Jill Johnston died yesterday at 81. She was a longtime writer for the Village Voice; a respected, even revered, dance critic and cultural commentator; and one of our first great radical lesbian voices during the early flowering of the modern lesbian and gay movement in the Stonewall era.
Now, I'm not saying I agreed with, at least not for more than a minute or two, the substance of what she wrote in her quasi-separatist classic Lesbian Nation--hell, even she didn't, in later years fondly referring to it as "a period piece"--but it was an exhilarating object to hold in your hand back in the early 70s.
Actually, for me, holding, then reading, this book was a process of stages all tied up with coming out of the closet. Fear preceded exhilaration. I remember sneakily, furtively, pulling it from the shelf in the public library and sitting at a back-corner table with it, holding it so that the cover wouldn't show, terrified that someone would see the title in that big bold blue font and tell my mother that I was reading this crazy scary outrageous lesbian book and that this must mean I was a lesbian. This was in 1973, the year it was published, so I was 19, and I must have been home from college for a weekend or something, because my memory is clear that it was my hometown library, which my mother frequented, and that I was very concerned that her friends the librarians not see the book I was holding. With all that cowering and covering, I didn't really read it, just sort of cradled it. (Another note here on the book as object: who will ever have such Kindle memories?) Although it would be some years before I actually sat down and read it, I burst out of the closet within a few months after my furtive interlude in the library shadows with Lesbian Nation, and I do believe that something about the existence of that book with that title helped give me the strength and courage to do so.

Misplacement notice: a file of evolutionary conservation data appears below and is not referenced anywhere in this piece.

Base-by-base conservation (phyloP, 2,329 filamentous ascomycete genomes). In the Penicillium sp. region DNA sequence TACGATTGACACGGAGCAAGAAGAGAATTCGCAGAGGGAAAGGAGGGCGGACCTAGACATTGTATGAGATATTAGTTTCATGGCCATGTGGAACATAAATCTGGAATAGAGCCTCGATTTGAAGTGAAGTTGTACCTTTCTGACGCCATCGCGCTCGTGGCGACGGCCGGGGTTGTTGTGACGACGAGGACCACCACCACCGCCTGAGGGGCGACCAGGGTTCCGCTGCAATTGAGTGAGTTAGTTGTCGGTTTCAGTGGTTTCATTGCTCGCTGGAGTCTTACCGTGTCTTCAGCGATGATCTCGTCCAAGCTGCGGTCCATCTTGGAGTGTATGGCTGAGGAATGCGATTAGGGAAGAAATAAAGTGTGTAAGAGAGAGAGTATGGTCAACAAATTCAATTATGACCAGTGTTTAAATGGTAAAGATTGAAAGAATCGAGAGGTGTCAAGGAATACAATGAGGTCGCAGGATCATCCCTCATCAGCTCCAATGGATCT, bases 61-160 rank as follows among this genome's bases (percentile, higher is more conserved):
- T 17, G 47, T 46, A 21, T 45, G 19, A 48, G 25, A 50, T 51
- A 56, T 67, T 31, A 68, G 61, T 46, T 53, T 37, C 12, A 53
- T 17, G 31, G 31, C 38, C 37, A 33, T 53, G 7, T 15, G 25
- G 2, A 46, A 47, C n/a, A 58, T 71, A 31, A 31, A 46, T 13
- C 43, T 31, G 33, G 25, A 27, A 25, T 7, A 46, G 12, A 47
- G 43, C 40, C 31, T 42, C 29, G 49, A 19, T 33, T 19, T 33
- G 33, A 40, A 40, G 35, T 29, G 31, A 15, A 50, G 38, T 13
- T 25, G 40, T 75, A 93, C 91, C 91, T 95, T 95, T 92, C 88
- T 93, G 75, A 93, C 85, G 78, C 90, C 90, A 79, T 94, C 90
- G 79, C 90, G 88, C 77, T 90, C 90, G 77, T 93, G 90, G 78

I've always had a soft spot for Johnston because of this, her book's part in my own little coming-out struggle. And for this, as well: the famous night in 1971 when she, as one of several feminists taking on author Norman Mailer in a sort of debate, spoke her words and then acted them out, simulating lesbian sex on stage with another woman, as the celebrated misogynist huffed and chuffed and growled, "Act like a lady."
She was not a comrade of mine in the struggle for socialism. Though she was anti-authoritarian and radical in many ways, and conscious of the political dimension of the arts, she was not a Marxist. No doubt there was much in her many writings with which I would part company. But she never did act like a lady. She helped me and who knows how many others leave all that lady crap behind. For this I'm grateful, and I'm sorry to hear of her death.